A growing number of business owners are also filing lawsuits, including renowned chef Thomas Keller of Yountville, who filed suit in March in Napa County Superior Court against the Hartford Insurance Company.

That suit isn’t seeking damages, but rather a binding judgement on the whether the business interruption policy on his world-famous French Laundry and Bouchon Bistro restaurants should cover losses incurred during the shutdown. His is just one of numerous individual and class action suits filed around the country and Canada.

Both sides paint the issue as a looming catastrophe.

Business owners say that if insurers don’t cover their losses, a huge number of them are likely to never reopen. For some perspective, the American Property Casualty Insurance Corporation estimates that “closure losses for small businesses with fewer than 100 employees are between $255 billion to $431 billion per month.” Estimates for losses of companies with 500 or fewer workers are pegged at “between $393 billion to $668 billion per month.”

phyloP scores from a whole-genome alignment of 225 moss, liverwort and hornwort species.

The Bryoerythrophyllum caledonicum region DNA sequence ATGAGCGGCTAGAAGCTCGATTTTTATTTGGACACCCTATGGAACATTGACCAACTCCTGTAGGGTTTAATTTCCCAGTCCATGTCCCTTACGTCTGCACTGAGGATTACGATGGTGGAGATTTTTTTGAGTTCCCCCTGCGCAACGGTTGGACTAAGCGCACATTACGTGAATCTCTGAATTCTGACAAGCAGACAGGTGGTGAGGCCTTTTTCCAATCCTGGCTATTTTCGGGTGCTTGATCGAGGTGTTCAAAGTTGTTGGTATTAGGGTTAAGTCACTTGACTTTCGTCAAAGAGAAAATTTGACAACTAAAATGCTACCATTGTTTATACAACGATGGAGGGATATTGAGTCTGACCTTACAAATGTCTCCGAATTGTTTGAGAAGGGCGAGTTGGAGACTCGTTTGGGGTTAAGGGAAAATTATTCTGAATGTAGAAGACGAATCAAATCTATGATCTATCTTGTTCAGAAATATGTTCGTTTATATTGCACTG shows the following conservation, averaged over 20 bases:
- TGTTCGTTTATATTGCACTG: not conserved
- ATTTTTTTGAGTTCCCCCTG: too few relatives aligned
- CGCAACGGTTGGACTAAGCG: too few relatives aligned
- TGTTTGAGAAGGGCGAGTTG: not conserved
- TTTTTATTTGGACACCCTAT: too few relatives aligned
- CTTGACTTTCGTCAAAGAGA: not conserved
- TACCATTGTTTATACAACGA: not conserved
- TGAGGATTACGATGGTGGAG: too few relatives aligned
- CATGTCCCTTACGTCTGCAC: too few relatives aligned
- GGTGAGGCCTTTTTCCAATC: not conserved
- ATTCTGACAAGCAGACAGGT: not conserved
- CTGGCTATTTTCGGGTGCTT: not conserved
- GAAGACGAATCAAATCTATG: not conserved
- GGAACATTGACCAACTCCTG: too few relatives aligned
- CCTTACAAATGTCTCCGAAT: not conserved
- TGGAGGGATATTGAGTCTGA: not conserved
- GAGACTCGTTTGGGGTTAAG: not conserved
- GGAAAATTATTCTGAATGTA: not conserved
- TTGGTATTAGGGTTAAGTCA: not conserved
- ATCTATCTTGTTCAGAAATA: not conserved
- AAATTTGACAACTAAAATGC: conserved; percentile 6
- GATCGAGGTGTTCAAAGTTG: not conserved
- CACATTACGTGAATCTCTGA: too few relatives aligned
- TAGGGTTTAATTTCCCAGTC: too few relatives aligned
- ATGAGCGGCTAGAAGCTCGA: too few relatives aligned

Insurance leaders say if they are forced to cover losses of that magnitude without having ever collected premiums on that kind of coverage it would put the entire industry at risk of insolvency.

California Insurance Commissioner Ricardo Lara has so far opted to tread lightly.

Insurance commissioners around the country have taken a dim view of both the lawsuits and the legislation. Commissioners in Georgia, Kansas, Louisiana, Maryland, Mississippi, North Carolina, West Virginia and the District of Columbia have all expressed their belief that barring a policy with explicit coverage against viruses, business owners are out of luck.

And in a statement issued on March 25 by the National Association of Insurance Commissioners says “if insurance companies are required to cover such claims, such an action would create substantial solvency risks for the sector, significantly undermine the ability of insurers to pay other types of claims, and potentially exacerbate the negative financial and economic impacts the country is currently experiencing.”

California Insurance Commissioner Ricardo Lara has so far opted to tread lightly.